It was 1532. It took nearly five hundred years before another “Inca” would assume the role of leader of the Peruvian people. Even though the current population is 79 percent Native American, 20 percent European, and 1 percent sub-Saharan African (the descendants of slaves), it was not until 2011 that a Quechua politician, Ollanta Humala, was elected as president of the country.
The Quechua are the descendants of the Inca. No wonder there have been many uprisings all over the country that continue to the present. The area around Abancay and Curahuasi, where we stayed for nearly a week, is the heartland of the Shining Path Maoist guerrillas, who fought a war against the Peruvian government for over ten years, from 1980 to 1992.
Upon my return to Canada, I told this story to my congregation and a member asked, “What did we think gave us the right to do those kinds of things to these people?”
As we listen to the final report of the Truth and Reconciliation Commission in early June 2015 and hear the words cultural genocide, we can keep on asking those questions. Of course, as Mennonites we would like to exclude ourselves from those issues. As Pizarro was carrying out his genocide in Peru, our Anabaptist ancestors were facing their own persecutions in Europe. But we too have thought that, because we have the true faith, we can negate or attempt to eradicate others’ faiths and cultures.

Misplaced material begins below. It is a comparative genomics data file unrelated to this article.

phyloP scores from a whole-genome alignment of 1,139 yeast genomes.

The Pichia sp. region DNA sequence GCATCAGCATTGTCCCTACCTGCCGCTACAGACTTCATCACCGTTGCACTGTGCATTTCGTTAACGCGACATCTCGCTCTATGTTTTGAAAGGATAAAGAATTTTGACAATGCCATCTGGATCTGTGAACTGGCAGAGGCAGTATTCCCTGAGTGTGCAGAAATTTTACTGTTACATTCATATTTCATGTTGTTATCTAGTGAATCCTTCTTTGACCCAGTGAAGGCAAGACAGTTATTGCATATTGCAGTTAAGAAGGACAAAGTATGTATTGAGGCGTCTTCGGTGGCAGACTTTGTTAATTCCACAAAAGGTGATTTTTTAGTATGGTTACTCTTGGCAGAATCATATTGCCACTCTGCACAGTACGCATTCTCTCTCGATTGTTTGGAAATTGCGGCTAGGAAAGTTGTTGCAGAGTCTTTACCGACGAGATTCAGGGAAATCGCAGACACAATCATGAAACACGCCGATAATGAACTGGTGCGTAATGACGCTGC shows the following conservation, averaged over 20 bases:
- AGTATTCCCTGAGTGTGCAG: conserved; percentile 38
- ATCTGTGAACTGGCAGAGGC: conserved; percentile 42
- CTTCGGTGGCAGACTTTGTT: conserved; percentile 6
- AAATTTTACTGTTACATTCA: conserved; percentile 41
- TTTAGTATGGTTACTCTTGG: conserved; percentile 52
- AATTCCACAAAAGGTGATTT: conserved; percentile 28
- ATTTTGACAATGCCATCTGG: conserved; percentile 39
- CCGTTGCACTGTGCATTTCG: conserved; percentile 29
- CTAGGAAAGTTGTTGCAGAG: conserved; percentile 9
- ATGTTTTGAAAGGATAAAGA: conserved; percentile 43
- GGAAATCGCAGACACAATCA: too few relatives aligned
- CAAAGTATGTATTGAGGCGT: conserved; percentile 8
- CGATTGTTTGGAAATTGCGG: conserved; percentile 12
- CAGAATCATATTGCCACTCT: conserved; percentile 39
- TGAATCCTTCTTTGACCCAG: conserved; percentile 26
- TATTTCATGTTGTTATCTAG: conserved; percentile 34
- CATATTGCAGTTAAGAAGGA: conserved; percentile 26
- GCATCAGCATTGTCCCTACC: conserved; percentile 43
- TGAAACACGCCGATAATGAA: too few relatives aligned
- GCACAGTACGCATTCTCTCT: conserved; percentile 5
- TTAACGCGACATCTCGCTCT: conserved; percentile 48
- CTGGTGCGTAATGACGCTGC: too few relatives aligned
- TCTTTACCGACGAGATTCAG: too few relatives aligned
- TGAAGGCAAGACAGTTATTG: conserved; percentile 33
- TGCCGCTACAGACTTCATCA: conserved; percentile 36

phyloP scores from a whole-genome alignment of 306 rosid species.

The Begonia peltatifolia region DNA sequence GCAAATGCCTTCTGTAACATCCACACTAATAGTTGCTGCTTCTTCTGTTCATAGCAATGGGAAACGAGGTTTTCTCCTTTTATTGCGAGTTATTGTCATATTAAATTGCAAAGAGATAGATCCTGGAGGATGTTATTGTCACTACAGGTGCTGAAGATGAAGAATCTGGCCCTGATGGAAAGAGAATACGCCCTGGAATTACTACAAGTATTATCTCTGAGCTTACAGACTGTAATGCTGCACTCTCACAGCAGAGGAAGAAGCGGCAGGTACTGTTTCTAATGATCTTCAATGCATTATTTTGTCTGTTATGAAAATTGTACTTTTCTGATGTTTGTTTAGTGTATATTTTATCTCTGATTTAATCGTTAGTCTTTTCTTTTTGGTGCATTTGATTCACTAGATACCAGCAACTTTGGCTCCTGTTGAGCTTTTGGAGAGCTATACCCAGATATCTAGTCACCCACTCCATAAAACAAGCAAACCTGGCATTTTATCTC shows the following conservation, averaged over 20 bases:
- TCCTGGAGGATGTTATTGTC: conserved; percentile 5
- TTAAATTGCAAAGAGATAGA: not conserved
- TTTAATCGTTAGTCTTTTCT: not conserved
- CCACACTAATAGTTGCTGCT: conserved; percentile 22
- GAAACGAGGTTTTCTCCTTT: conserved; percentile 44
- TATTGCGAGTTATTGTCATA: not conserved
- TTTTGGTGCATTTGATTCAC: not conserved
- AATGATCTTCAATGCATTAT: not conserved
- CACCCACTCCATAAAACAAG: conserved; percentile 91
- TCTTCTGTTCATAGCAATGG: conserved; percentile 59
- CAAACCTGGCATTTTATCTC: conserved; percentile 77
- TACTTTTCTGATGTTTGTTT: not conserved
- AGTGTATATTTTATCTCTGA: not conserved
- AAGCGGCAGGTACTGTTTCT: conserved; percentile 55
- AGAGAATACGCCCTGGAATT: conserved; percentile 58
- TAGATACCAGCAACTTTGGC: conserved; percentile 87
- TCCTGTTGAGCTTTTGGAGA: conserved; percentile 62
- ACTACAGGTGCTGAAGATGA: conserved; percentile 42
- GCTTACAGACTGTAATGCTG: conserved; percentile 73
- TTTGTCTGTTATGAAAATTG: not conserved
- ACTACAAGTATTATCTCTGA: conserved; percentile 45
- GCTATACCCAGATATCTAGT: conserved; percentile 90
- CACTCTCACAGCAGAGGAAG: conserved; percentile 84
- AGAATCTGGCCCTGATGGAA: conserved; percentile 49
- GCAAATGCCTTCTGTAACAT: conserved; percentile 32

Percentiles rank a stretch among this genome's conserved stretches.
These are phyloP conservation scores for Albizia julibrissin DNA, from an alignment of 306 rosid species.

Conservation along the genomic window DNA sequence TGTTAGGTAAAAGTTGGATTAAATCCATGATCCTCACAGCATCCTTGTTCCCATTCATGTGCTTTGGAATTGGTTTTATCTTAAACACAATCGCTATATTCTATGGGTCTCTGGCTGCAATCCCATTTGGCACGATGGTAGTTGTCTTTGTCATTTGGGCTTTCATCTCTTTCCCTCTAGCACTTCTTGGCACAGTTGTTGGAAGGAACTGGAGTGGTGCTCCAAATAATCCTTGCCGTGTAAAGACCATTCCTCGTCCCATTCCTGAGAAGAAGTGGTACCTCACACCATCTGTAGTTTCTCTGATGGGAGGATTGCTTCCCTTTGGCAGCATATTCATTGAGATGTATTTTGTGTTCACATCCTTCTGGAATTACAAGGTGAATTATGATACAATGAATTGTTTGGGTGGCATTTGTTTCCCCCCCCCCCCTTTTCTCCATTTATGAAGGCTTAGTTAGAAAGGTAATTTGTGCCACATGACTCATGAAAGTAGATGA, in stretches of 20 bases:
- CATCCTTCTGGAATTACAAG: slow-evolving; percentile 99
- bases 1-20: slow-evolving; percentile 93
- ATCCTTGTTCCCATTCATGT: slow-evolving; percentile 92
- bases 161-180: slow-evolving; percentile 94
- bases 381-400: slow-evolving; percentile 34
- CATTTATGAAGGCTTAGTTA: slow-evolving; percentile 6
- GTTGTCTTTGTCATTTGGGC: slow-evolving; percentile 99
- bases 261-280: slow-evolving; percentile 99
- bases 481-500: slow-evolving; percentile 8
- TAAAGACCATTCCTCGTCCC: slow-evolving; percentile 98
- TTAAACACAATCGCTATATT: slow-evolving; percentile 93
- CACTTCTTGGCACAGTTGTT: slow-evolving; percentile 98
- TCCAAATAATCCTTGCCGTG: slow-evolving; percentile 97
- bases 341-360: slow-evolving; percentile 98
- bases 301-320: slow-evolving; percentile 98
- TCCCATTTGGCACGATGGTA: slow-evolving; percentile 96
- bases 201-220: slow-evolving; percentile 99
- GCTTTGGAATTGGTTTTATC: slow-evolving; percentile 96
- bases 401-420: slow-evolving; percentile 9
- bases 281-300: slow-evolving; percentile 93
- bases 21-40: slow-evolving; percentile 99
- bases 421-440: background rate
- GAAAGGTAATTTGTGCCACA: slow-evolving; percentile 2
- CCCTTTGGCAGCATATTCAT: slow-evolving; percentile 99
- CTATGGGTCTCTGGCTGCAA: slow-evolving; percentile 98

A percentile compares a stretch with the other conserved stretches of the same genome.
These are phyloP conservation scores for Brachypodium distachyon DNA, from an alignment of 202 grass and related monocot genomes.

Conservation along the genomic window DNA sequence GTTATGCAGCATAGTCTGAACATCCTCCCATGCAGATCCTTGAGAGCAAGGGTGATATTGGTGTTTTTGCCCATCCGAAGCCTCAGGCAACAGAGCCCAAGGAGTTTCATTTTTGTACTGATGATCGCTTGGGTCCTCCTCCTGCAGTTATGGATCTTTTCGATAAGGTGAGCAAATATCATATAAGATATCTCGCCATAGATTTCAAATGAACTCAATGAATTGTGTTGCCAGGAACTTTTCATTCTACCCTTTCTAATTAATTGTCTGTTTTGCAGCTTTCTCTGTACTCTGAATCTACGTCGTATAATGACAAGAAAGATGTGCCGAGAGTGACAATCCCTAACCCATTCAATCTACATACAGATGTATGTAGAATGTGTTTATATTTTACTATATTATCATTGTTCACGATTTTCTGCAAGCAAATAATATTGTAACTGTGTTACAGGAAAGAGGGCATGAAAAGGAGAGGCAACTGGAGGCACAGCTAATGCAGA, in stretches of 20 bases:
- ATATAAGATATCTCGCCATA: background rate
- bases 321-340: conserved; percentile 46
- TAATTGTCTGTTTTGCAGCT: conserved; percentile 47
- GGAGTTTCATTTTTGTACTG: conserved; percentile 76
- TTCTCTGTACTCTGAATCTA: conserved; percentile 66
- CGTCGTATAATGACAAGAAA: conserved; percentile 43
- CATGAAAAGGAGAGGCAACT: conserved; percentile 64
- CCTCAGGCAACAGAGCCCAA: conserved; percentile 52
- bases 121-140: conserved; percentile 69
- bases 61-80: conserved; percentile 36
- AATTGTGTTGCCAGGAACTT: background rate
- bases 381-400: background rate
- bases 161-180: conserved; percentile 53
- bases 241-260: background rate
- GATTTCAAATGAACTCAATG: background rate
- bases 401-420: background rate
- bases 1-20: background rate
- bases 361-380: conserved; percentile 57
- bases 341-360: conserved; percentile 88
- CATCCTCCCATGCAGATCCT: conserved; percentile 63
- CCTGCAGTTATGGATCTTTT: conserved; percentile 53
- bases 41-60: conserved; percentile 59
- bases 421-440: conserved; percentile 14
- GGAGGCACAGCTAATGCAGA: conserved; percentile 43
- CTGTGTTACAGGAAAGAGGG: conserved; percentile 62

What was lost when we failed to listen to the words and stories of those with whom we came in contact—people from other cultures who practiced other faiths? What do we still miss when we don’t listen and instead form answers while the other person is still speaking?
“What do we take away from the TRC?” Editor Dick Benner considers how Mennonites have shared in the attitudes and actions condemned in the final Truth and Reconciliation report.
“Children taught to hate themselves says TRC report”- Highlights of the concluding document and events in Ottawa surrounding its release on June 2, 2015.
“Strengthening our connections”- Ottawa Mennonite Church hosted an event of storytelling and worship as a response to victims of residential schools.
“Kairos hosts Time for Reconciliation”- The ecumenical justice coalition Kairos organized a gathering complementary to the official TRC events happening in Ottawa.
“We’ve heard the truth. Do we have the courage for reconciliation?” J. Neufeld attended a TRC solidarity event in Winnipeg and reflected on how Mennonites might have benefitted from past mistreatment of their aboriginal neighbours.
Dave Rogalsky explores the ruins of Machu Picchu, the mountaintop retreat and administrative centre of the ancient Incan empire. (Photo by Annemarie Rogalsky)
The ruins of Machu Picchu, the mountaintop retreat and administrative centre of the Incan Empire. (Photo by Dave Rogalsky)
Atahualpa Inca with the condor, puma, and snake—the guardians of the sky, earth and underworld in the cosmology and religion of the Incas. By the time the European explorers reached Latin America, the Incan civilization had assembled a significant empire from southern Panama deep into Chile. (Photo by Dave Rogalsky)